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Inside NCEI: Meet Data Manager Meg Tilton

Meg Tilton standing in front of a model of the GOES-8 satellite
Courtesy of NOAA NCEI

EDITOR'S NOTE: As of June 2019, Meg Tilton has departed for a new position outside of NOAA NCEI.

As a data manager for NCEI through the Cooperative Institute for Research in Environmental Sciences, Meg Tilton helps lead the charge of preserving space weather data for future generations.

What does a data manager do?

“Being a data manager is part project management and part programming,” said Meg. “My job involves lots of planning—estimating data volumes, submitting paperwork, coordinating with people on how we’re going to organize, archive, and disseminate data. But, I also do a fair amount of computer programming and scripting to automate tasks like ingesting and monitoring data.”

How did you end up working with NCEI?

In fact, it was her love of computer science that first sent Meg down her unique path to becoming a data manager. She earned her bachelor’s in computer science and began writing and testing accounting software in her first job. However, the tedious work of constant coding didn’t suit Meg very well, and she decided to move away from the field entirely.

So, she went on to earn a master of arts in fine arts and writing. After that, she took on several writing-related jobs. She even taught writing composition classes at the University of Colorado and was the dining critic for the Boulder, Colorado, paper, the Daily Camera, for a couple years.

Later on, Meg landed a tech-writing job for a company that manufactured atmospheric research instruments. “The science was fascinating—their instruments measured cloud particles, black carbon, and volcanic ash,” she said. “Aircraft companies would use their cloud-particle sensors during testing to make sure planes were flight-worthy even in bad storms. So, I got interested in how atmospheric science is used to protect people.”

During her tenure in that position, Meg also set up a customer database and programmed it to synchronize with the company’s accounting database. And that reminded her why she’d been so interested in computer science in the first place. “So, when my current data management job—combining science and programming—opened up, it seemed like a good fit. And, it has been,” Meg said.

What are you working on now?

Today, Meg primarily manages data from the Geostationary Operational Environmental Satellite, R-Series. The first satellite from this series lifted off on November 19, 2016, and is now known as the GOES-16 satellite. Managing data from the nation's most advanced weather satellite to-date is a massive and complex undertaking.

“We’re getting GOES-16 space weather data from several different sources,” Meg explained. “We’re getting the Level 0 unprocessed data that come from the spacecraft system through a temporary storage system that NASA built. We’re getting Level 1B data that have been processed into scientific units from both NOAA's Comprehensive Large Array-data Stewardship System (CLASS) and an internet-based protocol. And, we’re getting Level 2 data that have been processed into geophysical variables from the National Weather Service. So that’s four interfaces, and they’re wildly different.” It’s Meg’s job to make sure that all of these data are accurately collected, correctly documented, and securely archived.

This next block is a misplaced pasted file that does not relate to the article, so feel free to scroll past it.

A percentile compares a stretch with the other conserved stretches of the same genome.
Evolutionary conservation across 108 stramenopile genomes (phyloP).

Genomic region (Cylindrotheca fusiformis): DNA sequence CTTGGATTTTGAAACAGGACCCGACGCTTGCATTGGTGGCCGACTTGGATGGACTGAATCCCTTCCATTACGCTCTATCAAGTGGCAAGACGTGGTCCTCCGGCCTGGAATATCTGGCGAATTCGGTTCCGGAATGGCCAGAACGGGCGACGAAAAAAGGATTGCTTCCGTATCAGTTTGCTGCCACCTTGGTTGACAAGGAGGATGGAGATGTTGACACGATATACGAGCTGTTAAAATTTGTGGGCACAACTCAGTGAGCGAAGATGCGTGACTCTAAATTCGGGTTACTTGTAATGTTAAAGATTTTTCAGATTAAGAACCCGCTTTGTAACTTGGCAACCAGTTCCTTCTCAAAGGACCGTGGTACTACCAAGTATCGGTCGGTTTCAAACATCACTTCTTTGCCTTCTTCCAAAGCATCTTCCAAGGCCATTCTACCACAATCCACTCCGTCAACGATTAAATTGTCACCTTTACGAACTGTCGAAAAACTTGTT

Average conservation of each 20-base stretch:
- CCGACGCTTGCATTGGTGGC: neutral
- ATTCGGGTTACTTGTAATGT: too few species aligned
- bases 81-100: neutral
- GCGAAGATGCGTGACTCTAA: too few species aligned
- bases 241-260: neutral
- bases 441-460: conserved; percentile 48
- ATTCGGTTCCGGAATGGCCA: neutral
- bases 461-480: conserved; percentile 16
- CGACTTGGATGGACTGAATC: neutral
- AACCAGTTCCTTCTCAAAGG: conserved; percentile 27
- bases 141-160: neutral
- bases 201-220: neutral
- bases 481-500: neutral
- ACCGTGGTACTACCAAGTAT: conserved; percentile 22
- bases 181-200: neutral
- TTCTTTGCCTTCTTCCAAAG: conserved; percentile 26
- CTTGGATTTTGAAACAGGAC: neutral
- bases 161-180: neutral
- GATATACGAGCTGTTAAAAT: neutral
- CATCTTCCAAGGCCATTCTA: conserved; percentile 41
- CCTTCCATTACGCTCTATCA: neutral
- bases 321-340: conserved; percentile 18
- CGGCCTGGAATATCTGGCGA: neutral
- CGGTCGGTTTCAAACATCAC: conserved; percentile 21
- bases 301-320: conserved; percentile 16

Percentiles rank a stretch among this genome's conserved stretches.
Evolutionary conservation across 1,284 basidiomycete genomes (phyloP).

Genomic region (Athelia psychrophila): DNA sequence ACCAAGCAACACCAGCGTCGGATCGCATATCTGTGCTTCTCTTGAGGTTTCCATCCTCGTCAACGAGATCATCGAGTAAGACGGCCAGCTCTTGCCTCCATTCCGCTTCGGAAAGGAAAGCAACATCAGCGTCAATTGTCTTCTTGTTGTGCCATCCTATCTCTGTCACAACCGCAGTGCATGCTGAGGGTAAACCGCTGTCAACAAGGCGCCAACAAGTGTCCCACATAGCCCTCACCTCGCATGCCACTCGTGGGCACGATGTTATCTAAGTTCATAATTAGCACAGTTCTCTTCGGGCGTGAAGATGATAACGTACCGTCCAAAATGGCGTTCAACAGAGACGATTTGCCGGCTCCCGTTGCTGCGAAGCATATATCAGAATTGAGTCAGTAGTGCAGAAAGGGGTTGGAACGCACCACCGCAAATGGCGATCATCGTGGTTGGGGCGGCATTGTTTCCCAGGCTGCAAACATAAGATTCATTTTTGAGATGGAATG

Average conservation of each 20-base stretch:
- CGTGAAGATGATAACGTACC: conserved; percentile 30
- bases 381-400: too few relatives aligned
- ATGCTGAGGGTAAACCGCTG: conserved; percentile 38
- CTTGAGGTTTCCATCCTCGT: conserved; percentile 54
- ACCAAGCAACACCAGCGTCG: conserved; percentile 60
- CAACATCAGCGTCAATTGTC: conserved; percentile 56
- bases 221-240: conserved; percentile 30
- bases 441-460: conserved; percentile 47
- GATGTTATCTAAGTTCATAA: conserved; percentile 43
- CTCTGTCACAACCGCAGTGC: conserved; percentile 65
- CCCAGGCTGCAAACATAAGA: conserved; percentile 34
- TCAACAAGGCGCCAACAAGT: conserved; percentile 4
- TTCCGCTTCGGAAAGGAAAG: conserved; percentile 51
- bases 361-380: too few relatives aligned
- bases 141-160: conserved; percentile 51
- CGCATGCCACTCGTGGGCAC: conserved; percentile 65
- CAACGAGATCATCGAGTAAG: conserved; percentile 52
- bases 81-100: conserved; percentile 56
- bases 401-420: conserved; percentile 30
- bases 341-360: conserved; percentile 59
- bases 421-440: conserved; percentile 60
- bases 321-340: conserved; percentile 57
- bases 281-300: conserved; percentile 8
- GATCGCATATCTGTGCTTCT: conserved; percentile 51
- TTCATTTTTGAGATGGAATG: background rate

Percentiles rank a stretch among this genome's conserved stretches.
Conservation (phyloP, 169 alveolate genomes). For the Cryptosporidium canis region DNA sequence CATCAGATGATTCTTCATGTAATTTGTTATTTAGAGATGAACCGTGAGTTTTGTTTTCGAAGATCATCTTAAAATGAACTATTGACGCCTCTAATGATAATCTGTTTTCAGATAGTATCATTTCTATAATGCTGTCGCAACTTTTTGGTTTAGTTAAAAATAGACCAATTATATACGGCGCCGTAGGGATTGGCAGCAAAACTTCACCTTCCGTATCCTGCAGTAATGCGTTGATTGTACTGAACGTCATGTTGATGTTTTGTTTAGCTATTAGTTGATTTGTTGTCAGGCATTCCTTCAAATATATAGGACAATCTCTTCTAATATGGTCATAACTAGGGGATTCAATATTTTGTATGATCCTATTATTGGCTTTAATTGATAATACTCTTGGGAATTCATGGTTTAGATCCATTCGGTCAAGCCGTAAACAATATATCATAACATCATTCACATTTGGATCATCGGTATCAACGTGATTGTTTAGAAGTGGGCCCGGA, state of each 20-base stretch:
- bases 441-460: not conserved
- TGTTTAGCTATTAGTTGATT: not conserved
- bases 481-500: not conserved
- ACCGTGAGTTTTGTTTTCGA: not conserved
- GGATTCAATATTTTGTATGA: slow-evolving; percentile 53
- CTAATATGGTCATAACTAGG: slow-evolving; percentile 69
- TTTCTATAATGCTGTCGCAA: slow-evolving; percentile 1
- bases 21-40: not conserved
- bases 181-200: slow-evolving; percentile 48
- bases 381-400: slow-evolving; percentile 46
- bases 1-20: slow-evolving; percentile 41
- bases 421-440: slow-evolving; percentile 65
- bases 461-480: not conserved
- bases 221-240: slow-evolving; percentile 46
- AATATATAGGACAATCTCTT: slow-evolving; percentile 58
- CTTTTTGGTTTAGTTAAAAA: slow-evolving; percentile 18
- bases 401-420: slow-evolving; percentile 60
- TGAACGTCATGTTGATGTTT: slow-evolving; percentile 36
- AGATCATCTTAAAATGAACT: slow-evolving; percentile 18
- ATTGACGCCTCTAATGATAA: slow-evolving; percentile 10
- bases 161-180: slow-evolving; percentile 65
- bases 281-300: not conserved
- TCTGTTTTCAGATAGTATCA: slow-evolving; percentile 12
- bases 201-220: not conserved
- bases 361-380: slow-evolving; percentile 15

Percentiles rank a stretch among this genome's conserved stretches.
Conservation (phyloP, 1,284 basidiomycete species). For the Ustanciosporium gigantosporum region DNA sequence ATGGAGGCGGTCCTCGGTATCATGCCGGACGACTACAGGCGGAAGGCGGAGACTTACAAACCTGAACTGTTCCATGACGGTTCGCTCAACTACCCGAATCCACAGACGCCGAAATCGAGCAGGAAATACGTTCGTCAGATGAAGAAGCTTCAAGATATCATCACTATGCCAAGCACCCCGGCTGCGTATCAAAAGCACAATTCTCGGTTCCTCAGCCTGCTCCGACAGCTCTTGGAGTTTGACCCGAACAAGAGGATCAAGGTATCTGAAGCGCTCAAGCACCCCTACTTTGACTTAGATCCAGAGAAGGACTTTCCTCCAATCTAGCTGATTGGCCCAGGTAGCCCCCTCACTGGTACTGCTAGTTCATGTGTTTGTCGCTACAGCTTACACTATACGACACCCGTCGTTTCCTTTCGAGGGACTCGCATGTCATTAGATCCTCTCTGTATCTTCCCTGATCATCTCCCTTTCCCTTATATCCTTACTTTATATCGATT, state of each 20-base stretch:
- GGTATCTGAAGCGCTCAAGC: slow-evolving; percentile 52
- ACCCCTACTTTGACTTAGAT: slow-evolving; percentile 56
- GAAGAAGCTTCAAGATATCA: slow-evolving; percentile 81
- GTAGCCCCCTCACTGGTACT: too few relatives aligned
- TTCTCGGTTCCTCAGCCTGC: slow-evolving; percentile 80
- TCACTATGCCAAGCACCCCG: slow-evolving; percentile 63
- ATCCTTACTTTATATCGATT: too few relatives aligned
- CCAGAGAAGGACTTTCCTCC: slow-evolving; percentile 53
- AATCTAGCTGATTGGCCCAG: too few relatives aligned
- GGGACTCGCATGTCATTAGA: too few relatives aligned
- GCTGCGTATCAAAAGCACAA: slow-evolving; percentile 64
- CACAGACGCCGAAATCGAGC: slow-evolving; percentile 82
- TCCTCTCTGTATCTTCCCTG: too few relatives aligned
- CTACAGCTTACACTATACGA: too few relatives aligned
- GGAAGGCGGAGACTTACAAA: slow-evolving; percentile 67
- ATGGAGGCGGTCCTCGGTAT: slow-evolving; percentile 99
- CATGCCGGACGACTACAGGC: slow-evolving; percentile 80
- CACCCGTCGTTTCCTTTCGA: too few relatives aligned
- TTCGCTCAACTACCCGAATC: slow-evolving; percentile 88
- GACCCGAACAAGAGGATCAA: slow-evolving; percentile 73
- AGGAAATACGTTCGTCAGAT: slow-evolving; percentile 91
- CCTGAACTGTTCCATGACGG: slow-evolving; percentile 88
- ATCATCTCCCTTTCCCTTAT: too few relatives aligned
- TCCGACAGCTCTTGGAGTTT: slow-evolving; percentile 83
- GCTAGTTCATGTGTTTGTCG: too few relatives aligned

While GOES-16 is her primary project these days, Meg also works with other space weather datasets like WSA-Enlil and data from the Deep Space Climate Observatory, or DSCOVR, satellite. All of these space weather datasets help provide advanced warning of geomagnetic storms that can disrupt communications, wreak havoc with geomagnetic systems, and pose dangers for satellite operations.

What do you like most about your job?

Amid all the data and technical intricacies of her work, Meg’s favorite aspect of her job is working with different groups of people to see a project come together. “I also really like scripting,” Meg continued. “It gives me a thrill every time I run code and it works.”

Meg also really appreciates the long-term nature of all the work NCEI does. “The data we’re archiving now will be looked at after we’re dead,” she said. “The time scale is so different than in the corporate world, where the focus is usually short term. There is a place for both approaches. But, in an age where we’re obsessed with ‘disruption’ and the latest tech fad, it’s refreshing to work someplace where continuity is valued.”

Who are you outside of your career?

Outside of her work with NCEI, Meg is the mother of two girls, who are seven and eight. While she’s found that keeping up with them takes up most of her free time, she still loves getting outside and being involved with her church. After 20 years of living in Boulder, Colorado, Meg considers herself a stereotypical “Boulderite,” from her outdoorsy nature to her love of the local cuisine.

Stay tuned for the next edition of Inside NCEI to learn more about our dedicated staff.